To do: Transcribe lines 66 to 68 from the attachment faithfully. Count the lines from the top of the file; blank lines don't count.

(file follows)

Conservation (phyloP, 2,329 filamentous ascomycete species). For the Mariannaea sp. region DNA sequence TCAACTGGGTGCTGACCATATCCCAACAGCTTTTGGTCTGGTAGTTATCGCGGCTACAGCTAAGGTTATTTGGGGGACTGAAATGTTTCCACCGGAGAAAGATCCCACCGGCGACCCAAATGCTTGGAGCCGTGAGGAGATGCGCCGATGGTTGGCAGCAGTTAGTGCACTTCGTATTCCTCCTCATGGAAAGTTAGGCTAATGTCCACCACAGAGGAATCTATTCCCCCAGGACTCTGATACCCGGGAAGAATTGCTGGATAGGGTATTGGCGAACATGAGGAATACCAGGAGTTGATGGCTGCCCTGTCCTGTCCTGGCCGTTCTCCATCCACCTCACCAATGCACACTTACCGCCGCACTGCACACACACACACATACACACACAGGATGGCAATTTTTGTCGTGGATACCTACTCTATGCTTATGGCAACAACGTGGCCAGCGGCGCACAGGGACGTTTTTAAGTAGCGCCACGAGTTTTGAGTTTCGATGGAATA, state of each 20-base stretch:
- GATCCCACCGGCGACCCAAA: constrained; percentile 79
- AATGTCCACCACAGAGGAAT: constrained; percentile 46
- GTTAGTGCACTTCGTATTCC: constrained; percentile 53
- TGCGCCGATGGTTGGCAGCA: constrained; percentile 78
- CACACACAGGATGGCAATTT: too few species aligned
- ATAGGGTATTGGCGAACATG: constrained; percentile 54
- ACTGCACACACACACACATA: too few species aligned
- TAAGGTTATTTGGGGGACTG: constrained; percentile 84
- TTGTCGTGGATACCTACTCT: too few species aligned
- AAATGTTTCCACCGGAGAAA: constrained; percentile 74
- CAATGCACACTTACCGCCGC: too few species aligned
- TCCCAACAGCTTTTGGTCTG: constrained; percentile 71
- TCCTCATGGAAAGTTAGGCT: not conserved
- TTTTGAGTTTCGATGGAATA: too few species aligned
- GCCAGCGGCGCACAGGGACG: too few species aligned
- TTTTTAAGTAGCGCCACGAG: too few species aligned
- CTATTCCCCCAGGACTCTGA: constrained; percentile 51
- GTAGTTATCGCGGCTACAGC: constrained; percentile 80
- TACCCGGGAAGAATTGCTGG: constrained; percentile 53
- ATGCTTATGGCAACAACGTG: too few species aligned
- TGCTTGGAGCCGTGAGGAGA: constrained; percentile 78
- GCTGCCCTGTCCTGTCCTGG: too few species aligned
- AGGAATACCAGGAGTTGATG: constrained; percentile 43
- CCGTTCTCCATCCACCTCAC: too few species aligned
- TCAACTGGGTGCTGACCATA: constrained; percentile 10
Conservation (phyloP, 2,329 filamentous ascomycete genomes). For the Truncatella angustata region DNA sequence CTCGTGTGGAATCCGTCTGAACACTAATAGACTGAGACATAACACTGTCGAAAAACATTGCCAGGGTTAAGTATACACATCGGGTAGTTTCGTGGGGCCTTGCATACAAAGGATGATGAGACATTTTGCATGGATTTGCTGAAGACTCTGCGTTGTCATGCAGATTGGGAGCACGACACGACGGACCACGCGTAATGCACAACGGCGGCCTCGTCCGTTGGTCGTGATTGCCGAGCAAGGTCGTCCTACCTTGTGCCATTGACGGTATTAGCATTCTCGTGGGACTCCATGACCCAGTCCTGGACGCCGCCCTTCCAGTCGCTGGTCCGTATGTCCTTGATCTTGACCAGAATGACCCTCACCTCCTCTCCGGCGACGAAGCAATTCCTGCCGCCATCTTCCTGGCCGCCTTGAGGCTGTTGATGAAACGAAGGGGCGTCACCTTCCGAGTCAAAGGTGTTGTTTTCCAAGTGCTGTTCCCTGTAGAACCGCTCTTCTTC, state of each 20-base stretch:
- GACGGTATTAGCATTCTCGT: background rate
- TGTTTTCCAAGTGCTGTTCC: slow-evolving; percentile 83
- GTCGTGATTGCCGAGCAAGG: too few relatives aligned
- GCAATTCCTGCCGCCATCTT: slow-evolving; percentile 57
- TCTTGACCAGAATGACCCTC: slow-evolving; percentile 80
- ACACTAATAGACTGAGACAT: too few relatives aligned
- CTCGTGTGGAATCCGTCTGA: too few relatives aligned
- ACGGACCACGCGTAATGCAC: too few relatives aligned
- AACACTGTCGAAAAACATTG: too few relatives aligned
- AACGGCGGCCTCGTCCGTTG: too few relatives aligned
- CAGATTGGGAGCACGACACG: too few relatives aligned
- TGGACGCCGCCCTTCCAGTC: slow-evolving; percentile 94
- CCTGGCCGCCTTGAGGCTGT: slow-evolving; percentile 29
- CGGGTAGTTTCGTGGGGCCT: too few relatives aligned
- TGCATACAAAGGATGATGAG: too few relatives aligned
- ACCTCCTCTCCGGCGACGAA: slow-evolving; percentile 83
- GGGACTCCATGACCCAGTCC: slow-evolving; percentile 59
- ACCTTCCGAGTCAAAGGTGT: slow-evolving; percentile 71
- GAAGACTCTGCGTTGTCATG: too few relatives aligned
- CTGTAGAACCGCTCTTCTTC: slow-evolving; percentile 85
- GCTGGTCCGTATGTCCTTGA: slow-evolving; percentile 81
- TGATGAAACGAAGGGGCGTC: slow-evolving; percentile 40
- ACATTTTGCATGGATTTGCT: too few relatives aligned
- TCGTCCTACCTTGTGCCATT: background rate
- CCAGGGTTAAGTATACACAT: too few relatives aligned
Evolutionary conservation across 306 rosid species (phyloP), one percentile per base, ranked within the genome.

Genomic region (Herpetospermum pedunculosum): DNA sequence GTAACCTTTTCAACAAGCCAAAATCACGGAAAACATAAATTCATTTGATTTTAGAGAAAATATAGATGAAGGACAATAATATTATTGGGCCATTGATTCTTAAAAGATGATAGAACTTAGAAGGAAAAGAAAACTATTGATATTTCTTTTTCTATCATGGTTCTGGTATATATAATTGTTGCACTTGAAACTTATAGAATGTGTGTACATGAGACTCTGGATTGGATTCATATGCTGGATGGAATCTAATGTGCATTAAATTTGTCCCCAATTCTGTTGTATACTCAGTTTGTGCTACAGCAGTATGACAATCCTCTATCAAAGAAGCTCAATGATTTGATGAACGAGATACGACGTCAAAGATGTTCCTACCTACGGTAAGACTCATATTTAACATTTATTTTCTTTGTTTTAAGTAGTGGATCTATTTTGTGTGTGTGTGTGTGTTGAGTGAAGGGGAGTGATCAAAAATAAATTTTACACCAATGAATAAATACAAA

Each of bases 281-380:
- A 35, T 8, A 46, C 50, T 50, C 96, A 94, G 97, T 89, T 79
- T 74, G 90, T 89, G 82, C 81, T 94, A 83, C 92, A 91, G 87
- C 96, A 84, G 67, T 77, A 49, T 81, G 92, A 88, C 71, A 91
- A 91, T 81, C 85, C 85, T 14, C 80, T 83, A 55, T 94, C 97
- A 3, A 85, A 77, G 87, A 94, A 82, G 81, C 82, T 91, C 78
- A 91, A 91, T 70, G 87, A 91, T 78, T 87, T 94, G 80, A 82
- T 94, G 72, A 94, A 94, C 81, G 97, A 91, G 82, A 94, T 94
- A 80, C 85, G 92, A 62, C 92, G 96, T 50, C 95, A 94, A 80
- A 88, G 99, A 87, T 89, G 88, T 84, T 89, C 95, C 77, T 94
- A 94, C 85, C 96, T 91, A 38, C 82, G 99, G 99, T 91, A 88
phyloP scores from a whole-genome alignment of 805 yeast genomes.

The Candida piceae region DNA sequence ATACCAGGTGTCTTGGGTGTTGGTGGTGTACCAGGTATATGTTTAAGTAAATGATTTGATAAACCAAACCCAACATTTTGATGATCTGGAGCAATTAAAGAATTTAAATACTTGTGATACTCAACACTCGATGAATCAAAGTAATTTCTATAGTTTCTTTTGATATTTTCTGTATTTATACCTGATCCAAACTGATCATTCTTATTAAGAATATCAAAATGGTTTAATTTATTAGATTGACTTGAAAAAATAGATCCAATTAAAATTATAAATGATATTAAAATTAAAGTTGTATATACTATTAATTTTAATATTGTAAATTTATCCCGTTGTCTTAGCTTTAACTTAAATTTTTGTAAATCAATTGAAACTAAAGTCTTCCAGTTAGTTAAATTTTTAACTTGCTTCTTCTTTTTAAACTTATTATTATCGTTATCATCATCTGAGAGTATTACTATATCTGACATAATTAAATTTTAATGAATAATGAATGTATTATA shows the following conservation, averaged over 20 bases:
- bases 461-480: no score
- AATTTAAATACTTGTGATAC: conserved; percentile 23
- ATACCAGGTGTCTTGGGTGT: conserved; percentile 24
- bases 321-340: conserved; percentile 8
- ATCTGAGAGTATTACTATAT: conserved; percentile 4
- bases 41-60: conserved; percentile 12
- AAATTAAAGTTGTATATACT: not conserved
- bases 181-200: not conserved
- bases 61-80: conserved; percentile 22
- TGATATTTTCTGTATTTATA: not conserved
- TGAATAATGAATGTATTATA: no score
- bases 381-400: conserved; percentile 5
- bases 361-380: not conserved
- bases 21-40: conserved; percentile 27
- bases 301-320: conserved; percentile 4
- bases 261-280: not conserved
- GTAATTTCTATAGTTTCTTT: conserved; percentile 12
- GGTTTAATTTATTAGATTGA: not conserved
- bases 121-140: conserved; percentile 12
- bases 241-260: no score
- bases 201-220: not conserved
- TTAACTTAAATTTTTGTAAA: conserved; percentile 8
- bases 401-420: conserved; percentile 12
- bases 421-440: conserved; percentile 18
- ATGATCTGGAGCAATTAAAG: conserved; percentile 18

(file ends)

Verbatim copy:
phyloP scores from a whole-genome alignment of 805 yeast genomes.

The Candida piceae region DNA sequence ATACCAGGTGTCTTGGGTGTTGGTGGTGTACCAGGTATATGTTTAAGTAAATGATTTGATAAACCAAACCCAACATTTTGATGATCTGGAGCAATTAAAGAATTTAAATACTTGTGATACTCAACACTCGATGAATCAAAGTAATTTCTATAGTTTCTTTTGATATTTTCTGTATTTATACCTGATCCAAACTGATCATTCTTATTAAGAATATCAAAATGGTTTAATTTATTAGATTGACTTGAAAAAATAGATCCAATTAAAATTATAAATGATATTAAAATTAAAGTTGTATATACTATTAATTTTAATATTGTAAATTTATCCCGTTGTCTTAGCTTTAACTTAAATTTTTGTAAATCAATTGAAACTAAAGTCTTCCAGTTAGTTAAATTTTTAACTTGCTTCTTCTTTTTAAACTTATTATTATCGTTATCATCATCTGAGAGTATTACTATATCTGACATAATTAAATTTTAATGAATAATGAATGTATTATA shows the following conservation, averaged over 20 bases:
- bases 461-480: no score